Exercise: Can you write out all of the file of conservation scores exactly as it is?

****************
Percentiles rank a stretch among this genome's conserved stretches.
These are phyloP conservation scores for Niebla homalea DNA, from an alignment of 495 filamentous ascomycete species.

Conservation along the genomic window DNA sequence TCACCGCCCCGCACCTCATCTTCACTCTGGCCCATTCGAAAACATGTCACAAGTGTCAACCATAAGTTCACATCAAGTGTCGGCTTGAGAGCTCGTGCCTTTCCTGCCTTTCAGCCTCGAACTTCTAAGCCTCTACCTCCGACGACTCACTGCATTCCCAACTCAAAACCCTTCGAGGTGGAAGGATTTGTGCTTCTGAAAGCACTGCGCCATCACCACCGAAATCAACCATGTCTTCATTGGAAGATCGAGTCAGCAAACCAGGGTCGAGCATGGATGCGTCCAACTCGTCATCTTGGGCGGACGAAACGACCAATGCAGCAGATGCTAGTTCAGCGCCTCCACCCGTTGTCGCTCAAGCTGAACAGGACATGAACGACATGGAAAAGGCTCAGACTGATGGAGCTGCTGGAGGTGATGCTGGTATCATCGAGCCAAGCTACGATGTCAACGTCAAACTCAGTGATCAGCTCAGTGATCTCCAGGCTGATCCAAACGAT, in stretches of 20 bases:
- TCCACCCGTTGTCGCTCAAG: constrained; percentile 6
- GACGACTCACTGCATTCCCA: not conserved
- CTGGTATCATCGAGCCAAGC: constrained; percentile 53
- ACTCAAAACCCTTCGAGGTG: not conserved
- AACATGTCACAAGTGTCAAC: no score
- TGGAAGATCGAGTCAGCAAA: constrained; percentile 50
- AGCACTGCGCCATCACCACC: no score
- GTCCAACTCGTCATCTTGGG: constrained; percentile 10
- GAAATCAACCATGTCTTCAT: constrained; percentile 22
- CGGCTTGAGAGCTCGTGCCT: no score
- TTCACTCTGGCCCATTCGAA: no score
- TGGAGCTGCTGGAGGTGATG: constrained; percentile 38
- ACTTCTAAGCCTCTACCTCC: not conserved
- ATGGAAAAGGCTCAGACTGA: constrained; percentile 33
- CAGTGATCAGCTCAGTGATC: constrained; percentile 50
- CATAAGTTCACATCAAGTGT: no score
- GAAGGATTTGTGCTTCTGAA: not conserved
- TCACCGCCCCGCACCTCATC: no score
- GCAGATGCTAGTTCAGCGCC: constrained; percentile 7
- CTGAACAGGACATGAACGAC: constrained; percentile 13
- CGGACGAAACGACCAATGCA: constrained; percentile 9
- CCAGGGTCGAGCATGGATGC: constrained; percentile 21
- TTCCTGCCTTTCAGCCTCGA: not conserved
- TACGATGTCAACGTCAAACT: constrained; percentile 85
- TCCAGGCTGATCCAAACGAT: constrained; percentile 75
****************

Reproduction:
Percentiles rank a stretch among this genome's conserved stretches.
These are phyloP conservation scores for Niebla homalea DNA, from an alignment of 495 filamentous ascomycete species.

Conservation along the genomic window DNA sequence TCACCGCCCCGCACCTCATCTTCACTCTGGCCCATTCGAAAACATGTCACAAGTGTCAACCATAAGTTCACATCAAGTGTCGGCTTGAGAGCTCGTGCCTTTCCTGCCTTTCAGCCTCGAACTTCTAAGCCTCTACCTCCGACGACTCACTGCATTCCCAACTCAAAACCCTTCGAGGTGGAAGGATTTGTGCTTCTGAAAGCACTGCGCCATCACCACCGAAATCAACCATGTCTTCATTGGAAGATCGAGTCAGCAAACCAGGGTCGAGCATGGATGCGTCCAACTCGTCATCTTGGGCGGACGAAACGACCAATGCAGCAGATGCTAGTTCAGCGCCTCCACCCGTTGTCGCTCAAGCTGAACAGGACATGAACGACATGGAAAAGGCTCAGACTGATGGAGCTGCTGGAGGTGATGCTGGTATCATCGAGCCAAGCTACGATGTCAACGTCAAACTCAGTGATCAGCTCAGTGATCTCCAGGCTGATCCAAACGAT, in stretches of 20 bases:
- TCCACCCGTTGTCGCTCAAG: constrained; percentile 6
- GACGACTCACTGCATTCCCA: not conserved
- CTGGTATCATCGAGCCAAGC: constrained; percentile 53
- ACTCAAAACCCTTCGAGGTG: not conserved
- AACATGTCACAAGTGTCAAC: no score
- TGGAAGATCGAGTCAGCAAA: constrained; percentile 50
- AGCACTGCGCCATCACCACC: no score
- GTCCAACTCGTCATCTTGGG: constrained; percentile 10
- GAAATCAACCATGTCTTCAT: constrained; percentile 22
- CGGCTTGAGAGCTCGTGCCT: no score
- TTCACTCTGGCCCATTCGAA: no score
- TGGAGCTGCTGGAGGTGATG: constrained; percentile 38
- ACTTCTAAGCCTCTACCTCC: not conserved
- ATGGAAAAGGCTCAGACTGA: constrained; percentile 33
- CAGTGATCAGCTCAGTGATC: constrained; percentile 50
- CATAAGTTCACATCAAGTGT: no score
- GAAGGATTTGTGCTTCTGAA: not conserved
- TCACCGCCCCGCACCTCATC: no score
- GCAGATGCTAGTTCAGCGCC: constrained; percentile 7
- CTGAACAGGACATGAACGAC: constrained; percentile 13
- CGGACGAAACGACCAATGCA: constrained; percentile 9
- CCAGGGTCGAGCATGGATGC: constrained; percentile 21
- TTCCTGCCTTTCAGCCTCGA: not conserved
- TACGATGTCAACGTCAAACT: constrained; percentile 85
- TCCAGGCTGATCCAAACGAT: constrained; percentile 75